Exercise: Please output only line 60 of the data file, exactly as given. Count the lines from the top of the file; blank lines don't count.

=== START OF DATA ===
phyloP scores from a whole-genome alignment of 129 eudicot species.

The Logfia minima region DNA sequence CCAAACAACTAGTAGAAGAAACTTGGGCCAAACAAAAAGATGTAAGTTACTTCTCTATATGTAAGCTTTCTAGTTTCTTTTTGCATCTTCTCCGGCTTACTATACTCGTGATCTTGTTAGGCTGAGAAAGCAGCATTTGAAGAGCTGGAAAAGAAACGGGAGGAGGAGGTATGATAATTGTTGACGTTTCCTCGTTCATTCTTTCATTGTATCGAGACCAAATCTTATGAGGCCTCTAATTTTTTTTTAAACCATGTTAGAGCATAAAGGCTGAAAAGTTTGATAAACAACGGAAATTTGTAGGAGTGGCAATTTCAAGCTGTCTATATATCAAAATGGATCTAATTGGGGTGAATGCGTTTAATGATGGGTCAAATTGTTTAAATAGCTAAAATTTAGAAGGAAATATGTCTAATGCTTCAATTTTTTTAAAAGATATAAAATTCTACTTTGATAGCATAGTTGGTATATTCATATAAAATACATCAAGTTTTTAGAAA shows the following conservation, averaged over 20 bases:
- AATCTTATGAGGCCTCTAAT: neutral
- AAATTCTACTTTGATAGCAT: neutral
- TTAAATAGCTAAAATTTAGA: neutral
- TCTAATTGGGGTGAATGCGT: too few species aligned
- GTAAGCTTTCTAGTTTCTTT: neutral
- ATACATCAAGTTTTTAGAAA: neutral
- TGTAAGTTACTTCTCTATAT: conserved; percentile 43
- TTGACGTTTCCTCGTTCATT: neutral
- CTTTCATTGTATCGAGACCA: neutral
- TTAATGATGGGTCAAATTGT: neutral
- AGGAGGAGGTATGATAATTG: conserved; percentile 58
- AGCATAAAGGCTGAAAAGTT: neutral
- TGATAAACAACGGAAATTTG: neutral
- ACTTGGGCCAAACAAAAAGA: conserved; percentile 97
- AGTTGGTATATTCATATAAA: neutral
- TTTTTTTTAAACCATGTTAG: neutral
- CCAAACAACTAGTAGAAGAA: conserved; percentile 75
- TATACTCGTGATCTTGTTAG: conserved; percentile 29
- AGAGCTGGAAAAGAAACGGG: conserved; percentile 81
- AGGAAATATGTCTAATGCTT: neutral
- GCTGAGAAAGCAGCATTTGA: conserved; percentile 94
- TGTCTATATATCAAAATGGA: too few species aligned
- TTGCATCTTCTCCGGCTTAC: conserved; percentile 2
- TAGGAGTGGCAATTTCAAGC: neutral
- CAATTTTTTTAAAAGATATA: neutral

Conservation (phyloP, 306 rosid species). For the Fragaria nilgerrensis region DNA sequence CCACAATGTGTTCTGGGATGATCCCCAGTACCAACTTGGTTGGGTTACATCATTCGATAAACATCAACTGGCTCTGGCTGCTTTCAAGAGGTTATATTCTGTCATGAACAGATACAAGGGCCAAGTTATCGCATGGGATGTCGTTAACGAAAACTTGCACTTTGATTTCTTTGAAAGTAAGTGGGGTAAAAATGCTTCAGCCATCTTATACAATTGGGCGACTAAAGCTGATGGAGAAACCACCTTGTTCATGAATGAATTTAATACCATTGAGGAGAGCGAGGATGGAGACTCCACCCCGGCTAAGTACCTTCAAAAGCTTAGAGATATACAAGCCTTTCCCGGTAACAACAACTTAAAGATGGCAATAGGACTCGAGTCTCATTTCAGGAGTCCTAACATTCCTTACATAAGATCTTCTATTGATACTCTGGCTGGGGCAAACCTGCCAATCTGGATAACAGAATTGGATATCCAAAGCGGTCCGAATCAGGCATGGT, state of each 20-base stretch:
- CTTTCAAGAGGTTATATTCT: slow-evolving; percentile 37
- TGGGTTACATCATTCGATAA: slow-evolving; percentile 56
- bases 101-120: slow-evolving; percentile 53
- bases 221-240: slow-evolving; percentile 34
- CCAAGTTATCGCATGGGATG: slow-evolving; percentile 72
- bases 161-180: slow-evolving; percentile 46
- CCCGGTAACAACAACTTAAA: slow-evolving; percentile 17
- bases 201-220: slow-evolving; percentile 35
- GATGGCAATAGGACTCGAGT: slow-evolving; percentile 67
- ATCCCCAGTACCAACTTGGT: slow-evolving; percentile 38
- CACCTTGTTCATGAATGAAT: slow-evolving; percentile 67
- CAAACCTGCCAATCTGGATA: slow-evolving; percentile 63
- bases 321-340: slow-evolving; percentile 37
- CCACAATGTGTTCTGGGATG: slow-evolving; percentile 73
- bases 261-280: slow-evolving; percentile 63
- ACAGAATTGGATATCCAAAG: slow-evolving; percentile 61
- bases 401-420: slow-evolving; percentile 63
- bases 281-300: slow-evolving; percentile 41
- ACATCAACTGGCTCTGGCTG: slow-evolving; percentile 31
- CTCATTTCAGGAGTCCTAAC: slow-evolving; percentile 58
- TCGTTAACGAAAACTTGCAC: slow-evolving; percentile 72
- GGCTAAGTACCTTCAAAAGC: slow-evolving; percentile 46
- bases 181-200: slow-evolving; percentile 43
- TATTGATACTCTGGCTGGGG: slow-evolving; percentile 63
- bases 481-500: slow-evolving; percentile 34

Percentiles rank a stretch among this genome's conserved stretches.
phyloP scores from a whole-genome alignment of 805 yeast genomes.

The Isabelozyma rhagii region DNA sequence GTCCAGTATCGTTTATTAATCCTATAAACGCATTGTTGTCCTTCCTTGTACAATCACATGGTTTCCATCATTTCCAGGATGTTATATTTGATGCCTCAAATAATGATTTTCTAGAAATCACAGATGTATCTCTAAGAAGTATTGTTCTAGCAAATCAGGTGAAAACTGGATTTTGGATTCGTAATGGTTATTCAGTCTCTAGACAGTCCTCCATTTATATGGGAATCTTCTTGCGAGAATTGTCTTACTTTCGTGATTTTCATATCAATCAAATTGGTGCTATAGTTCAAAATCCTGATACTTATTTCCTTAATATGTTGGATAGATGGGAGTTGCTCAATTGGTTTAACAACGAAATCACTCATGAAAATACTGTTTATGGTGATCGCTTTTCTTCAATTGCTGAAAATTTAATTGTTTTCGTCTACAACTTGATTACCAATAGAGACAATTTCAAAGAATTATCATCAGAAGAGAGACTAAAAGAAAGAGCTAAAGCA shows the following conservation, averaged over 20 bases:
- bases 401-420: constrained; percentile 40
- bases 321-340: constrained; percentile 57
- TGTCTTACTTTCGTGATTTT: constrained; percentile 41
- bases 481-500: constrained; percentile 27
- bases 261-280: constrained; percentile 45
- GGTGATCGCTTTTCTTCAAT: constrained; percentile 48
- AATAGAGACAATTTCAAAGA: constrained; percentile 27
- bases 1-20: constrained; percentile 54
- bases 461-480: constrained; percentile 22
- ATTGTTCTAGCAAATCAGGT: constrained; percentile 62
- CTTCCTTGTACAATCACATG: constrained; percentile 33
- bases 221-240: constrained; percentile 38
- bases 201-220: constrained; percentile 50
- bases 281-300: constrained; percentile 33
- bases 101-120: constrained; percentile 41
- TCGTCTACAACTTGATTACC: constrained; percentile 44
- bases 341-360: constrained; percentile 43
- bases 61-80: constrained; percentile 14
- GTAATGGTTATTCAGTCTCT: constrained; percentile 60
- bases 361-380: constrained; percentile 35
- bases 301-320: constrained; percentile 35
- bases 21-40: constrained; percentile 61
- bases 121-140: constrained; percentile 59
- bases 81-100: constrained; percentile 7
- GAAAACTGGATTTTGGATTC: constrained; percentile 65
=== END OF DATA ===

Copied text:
- bases 481-500: constrained; percentile 27